The good news is that risk assets of all flavors have posted gains for the year to date. The bad news is that said gains in the financial markets have been a tad on the lean side. The Dow Jones Industrial Average, for example, which ended the quarter within a whisker’s width of an all-time record high, posted a price gain of 1.5% (before dividend reinvestment) for the first half of 2014. This was bested by a 1.7% price gain for the ten-year Treasury note futures contract despite earlier widespread concern that interest rates would rise this year.
Commodity prices, moreover, were the big winners with crude oil leading the pack with a 31% gain for the first half. Gold posted a 7.2% return while industrial metal prices were mixed. The really smart money, however, was in contemporary art, a sector that experienced record auction prices for objects that purport to be, well, art. Who wouldn’t prefer owning one of Jeff Koons’s inflatable this, that, or t’others to a mundane scrap of paper representing fractional ownership of a corporation?
The economy bounced back from the stunning 2.9% drop in GDP of the first quarter, although the data reported thus far do not suggest that it was an outsized bounce. The purchasing managers’ survey showed improvement even though the industrial production reports for April and May were a wash with the former down 0.6% and the latter up by the same amount. Unemployment claims, while bouncing around a bit per usual, were essentially flat at a level that implies continued moderate (but below trend) growth in employment. Housing starts improved somewhat, but, here as well, results have been relatively flat going back to last year. All in all, the sub-par expansion appears to be moving along at a somewhat disappointing pace that is unlikely to accelerate without a more rapid rate of job creation.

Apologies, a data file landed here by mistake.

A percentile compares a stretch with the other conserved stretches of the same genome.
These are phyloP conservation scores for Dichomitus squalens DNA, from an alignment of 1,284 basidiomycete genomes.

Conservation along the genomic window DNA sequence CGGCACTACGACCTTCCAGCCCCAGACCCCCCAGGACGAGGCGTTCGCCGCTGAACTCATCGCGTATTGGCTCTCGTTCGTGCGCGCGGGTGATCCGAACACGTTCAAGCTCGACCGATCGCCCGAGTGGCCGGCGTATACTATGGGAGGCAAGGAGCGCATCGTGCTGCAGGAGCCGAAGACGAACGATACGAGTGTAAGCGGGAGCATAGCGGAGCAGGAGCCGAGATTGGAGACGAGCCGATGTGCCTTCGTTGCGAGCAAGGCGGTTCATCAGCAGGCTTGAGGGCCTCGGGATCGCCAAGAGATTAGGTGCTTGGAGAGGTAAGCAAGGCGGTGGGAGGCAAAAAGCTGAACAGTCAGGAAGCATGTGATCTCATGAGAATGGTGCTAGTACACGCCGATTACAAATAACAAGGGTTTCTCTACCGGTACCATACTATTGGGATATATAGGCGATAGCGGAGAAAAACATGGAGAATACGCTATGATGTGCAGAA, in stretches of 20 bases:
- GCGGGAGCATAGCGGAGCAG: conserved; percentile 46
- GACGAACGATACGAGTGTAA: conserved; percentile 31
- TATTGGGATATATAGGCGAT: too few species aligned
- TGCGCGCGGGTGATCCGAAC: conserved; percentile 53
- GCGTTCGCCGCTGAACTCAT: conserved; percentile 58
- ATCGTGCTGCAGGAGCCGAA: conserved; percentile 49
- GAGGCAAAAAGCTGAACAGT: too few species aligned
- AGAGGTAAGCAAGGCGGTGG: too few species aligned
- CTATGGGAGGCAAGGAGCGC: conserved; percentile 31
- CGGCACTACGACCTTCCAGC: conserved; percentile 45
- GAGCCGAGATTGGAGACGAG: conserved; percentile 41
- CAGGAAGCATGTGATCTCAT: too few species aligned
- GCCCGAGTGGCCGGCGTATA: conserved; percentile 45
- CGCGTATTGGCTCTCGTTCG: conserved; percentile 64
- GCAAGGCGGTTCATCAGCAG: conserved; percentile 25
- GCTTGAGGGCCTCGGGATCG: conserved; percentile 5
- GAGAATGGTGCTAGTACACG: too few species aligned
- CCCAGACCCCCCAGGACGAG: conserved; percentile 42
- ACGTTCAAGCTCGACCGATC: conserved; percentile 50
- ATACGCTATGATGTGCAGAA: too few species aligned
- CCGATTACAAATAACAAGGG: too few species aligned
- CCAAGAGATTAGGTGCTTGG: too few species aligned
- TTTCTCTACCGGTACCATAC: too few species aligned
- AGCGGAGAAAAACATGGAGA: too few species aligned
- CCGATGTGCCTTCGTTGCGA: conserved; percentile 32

The inflation indicators, which had spent quite some time well below the Fed’s 2% target rate, have recently bounced up to meet said target. Kudos to the central bankers for avoiding deflation. If they are equally successful at avoiding excessive inflationary pressures down the road, we will be pleasantly surprised (no, make that stunned).
In other news, we note that the Japanese have proposed a new national holiday to be dubbed, “Mountain Day.” If instituted said holiday would be the nation’s sixteenth such celebration. Why so many? Japan’s white collar workers have long refused to take their allotted vacation days for fear of getting behind and losing face. Hence, the government must force them to take time off lest the number of stress-related deaths grow even larger.
There are reports that the French national railway system (SNCF) has spent billions to purchase new rolling stock for passenger trains. Alas, it turns out that the new cars are too tall for the existing station platforms. The answer, of course, is to throw even more money at the problem by lowering said platforms. In America we prefer direct injections of money into the economy, about which we shall have more to say anon.
In the sporting news, Wrigley Field turned 100 in April. To celebrate the occasion as only the Cubs could do it, the team blew a three-run lead and lost to the Diamondbacks, a squad that this season appears to be worse than even the woeful Cubbies. It could not have gone more true to form if it had been scripted.
Considering all of the abuse hurled in the direction of various Vanderbilt athletic teams in these pages over the years, we feel compelled to note that this year’s baseball team won the College World Series, thereby securing the school’s first national championship in a revenue sport…ever. A certain curmudgeon was in the stands in Omaha with tears of disbelief in his hoary eyes as he watched the Commodores emerge victorious. They might not have been the best team (Virginia gets our nod on that score) but they were definitely the grittiest.